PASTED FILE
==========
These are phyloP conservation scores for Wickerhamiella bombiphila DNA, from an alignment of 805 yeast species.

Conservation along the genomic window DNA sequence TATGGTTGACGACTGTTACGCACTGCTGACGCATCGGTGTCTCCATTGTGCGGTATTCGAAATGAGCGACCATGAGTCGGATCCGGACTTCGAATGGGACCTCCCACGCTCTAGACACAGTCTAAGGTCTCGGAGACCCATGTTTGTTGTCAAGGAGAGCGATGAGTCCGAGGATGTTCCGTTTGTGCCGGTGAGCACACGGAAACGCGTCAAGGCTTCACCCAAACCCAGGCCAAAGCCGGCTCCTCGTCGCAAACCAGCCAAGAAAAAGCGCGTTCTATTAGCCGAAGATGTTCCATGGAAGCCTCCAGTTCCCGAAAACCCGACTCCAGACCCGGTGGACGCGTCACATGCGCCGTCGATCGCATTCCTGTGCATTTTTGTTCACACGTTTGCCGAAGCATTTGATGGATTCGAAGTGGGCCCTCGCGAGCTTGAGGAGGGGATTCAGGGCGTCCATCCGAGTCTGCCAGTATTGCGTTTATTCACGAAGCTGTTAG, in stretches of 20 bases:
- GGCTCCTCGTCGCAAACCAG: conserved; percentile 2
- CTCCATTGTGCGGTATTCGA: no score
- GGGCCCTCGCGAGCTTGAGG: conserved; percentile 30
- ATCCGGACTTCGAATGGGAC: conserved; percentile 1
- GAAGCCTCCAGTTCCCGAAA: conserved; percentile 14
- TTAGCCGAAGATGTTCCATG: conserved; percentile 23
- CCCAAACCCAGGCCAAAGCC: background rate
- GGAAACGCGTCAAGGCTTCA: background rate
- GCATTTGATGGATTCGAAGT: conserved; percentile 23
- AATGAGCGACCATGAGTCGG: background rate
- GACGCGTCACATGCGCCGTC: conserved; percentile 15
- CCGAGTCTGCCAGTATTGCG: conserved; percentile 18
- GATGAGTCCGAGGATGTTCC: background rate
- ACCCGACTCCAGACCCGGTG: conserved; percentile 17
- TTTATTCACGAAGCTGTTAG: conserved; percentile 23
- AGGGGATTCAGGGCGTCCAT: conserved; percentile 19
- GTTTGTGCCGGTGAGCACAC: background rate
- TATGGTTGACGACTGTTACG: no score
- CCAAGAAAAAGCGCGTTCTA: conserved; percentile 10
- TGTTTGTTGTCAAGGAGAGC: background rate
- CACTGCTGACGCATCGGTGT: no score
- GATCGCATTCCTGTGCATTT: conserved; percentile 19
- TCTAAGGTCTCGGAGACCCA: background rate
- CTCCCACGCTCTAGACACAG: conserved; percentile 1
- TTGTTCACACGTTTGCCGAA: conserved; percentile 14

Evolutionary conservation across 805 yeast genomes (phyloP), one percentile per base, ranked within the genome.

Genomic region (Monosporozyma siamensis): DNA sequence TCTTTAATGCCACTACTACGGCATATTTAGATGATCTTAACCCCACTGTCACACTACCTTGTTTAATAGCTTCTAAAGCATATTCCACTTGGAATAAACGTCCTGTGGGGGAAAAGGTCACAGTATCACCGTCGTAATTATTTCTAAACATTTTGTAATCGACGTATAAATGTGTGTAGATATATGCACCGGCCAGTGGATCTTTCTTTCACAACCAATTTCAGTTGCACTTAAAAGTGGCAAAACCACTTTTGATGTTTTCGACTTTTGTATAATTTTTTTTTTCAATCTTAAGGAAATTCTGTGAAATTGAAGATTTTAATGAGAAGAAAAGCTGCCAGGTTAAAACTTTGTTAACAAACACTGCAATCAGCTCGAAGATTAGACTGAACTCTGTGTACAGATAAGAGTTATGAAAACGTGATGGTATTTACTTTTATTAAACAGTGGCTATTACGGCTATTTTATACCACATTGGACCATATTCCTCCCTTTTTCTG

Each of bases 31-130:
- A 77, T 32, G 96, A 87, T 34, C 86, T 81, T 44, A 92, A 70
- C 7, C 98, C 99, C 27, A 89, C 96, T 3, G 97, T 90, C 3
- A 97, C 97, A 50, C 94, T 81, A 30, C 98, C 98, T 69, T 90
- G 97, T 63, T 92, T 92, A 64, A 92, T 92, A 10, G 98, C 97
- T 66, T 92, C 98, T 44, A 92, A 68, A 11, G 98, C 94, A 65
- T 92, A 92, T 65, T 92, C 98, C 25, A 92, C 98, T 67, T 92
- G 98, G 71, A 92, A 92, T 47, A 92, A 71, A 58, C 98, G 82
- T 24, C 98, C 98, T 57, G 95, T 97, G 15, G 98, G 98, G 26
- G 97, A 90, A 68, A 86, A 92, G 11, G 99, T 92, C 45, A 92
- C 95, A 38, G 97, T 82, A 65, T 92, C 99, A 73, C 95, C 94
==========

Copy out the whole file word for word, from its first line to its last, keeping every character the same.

These are phyloP conservation scores for Wickerhamiella bombiphila DNA, from an alignment of 805 yeast species.

Conservation along the genomic window DNA sequence TATGGTTGACGACTGTTACGCACTGCTGACGCATCGGTGTCTCCATTGTGCGGTATTCGAAATGAGCGACCATGAGTCGGATCCGGACTTCGAATGGGACCTCCCACGCTCTAGACACAGTCTAAGGTCTCGGAGACCCATGTTTGTTGTCAAGGAGAGCGATGAGTCCGAGGATGTTCCGTTTGTGCCGGTGAGCACACGGAAACGCGTCAAGGCTTCACCCAAACCCAGGCCAAAGCCGGCTCCTCGTCGCAAACCAGCCAAGAAAAAGCGCGTTCTATTAGCCGAAGATGTTCCATGGAAGCCTCCAGTTCCCGAAAACCCGACTCCAGACCCGGTGGACGCGTCACATGCGCCGTCGATCGCATTCCTGTGCATTTTTGTTCACACGTTTGCCGAAGCATTTGATGGATTCGAAGTGGGCCCTCGCGAGCTTGAGGAGGGGATTCAGGGCGTCCATCCGAGTCTGCCAGTATTGCGTTTATTCACGAAGCTGTTAG, in stretches of 20 bases:
- GGCTCCTCGTCGCAAACCAG: conserved; percentile 2
- CTCCATTGTGCGGTATTCGA: no score
- GGGCCCTCGCGAGCTTGAGG: conserved; percentile 30
- ATCCGGACTTCGAATGGGAC: conserved; percentile 1
- GAAGCCTCCAGTTCCCGAAA: conserved; percentile 14
- TTAGCCGAAGATGTTCCATG: conserved; percentile 23
- CCCAAACCCAGGCCAAAGCC: background rate
- GGAAACGCGTCAAGGCTTCA: background rate
- GCATTTGATGGATTCGAAGT: conserved; percentile 23
- AATGAGCGACCATGAGTCGG: background rate
- GACGCGTCACATGCGCCGTC: conserved; percentile 15
- CCGAGTCTGCCAGTATTGCG: conserved; percentile 18
- GATGAGTCCGAGGATGTTCC: background rate
- ACCCGACTCCAGACCCGGTG: conserved; percentile 17
- TTTATTCACGAAGCTGTTAG: conserved; percentile 23
- AGGGGATTCAGGGCGTCCAT: conserved; percentile 19
- GTTTGTGCCGGTGAGCACAC: background rate
- TATGGTTGACGACTGTTACG: no score
- CCAAGAAAAAGCGCGTTCTA: conserved; percentile 10
- TGTTTGTTGTCAAGGAGAGC: background rate
- CACTGCTGACGCATCGGTGT: no score
- GATCGCATTCCTGTGCATTT: conserved; percentile 19
- TCTAAGGTCTCGGAGACCCA: background rate
- CTCCCACGCTCTAGACACAG: conserved; percentile 1
- TTGTTCACACGTTTGCCGAA: conserved; percentile 14

Evolutionary conservation across 805 yeast genomes (phyloP), one percentile per base, ranked within the genome.

Genomic region (Monosporozyma siamensis): DNA sequence TCTTTAATGCCACTACTACGGCATATTTAGATGATCTTAACCCCACTGTCACACTACCTTGTTTAATAGCTTCTAAAGCATATTCCACTTGGAATAAACGTCCTGTGGGGGAAAAGGTCACAGTATCACCGTCGTAATTATTTCTAAACATTTTGTAATCGACGTATAAATGTGTGTAGATATATGCACCGGCCAGTGGATCTTTCTTTCACAACCAATTTCAGTTGCACTTAAAAGTGGCAAAACCACTTTTGATGTTTTCGACTTTTGTATAATTTTTTTTTTCAATCTTAAGGAAATTCTGTGAAATTGAAGATTTTAATGAGAAGAAAAGCTGCCAGGTTAAAACTTTGTTAACAAACACTGCAATCAGCTCGAAGATTAGACTGAACTCTGTGTACAGATAAGAGTTATGAAAACGTGATGGTATTTACTTTTATTAAACAGTGGCTATTACGGCTATTTTATACCACATTGGACCATATTCCTCCCTTTTTCTG

Each of bases 31-130:
- A 77, T 32, G 96, A 87, T 34, C 86, T 81, T 44, A 92, A 70
- C 7, C 98, C 99, C 27, A 89, C 96, T 3, G 97, T 90, C 3
- A 97, C 97, A 50, C 94, T 81, A 30, C 98, C 98, T 69, T 90
- G 97, T 63, T 92, T 92, A 64, A 92, T 92, A 10, G 98, C 97
- T 66, T 92, C 98, T 44, A 92, A 68, A 11, G 98, C 94, A 65
- T 92, A 92, T 65, T 92, C 98, C 25, A 92, C 98, T 67, T 92
- G 98, G 71, A 92, A 92, T 47, A 92, A 71, A 58, C 98, G 82
- T 24, C 98, C 98, T 57, G 95, T 97, G 15, G 98, G 98, G 26
- G 97, A 90, A 68, A 86, A 92, G 11, G 99, T 92, C 45, A 92
- C 95, A 38, G 97, T 82, A 65, T 92, C 99, A 73, C 95, C 94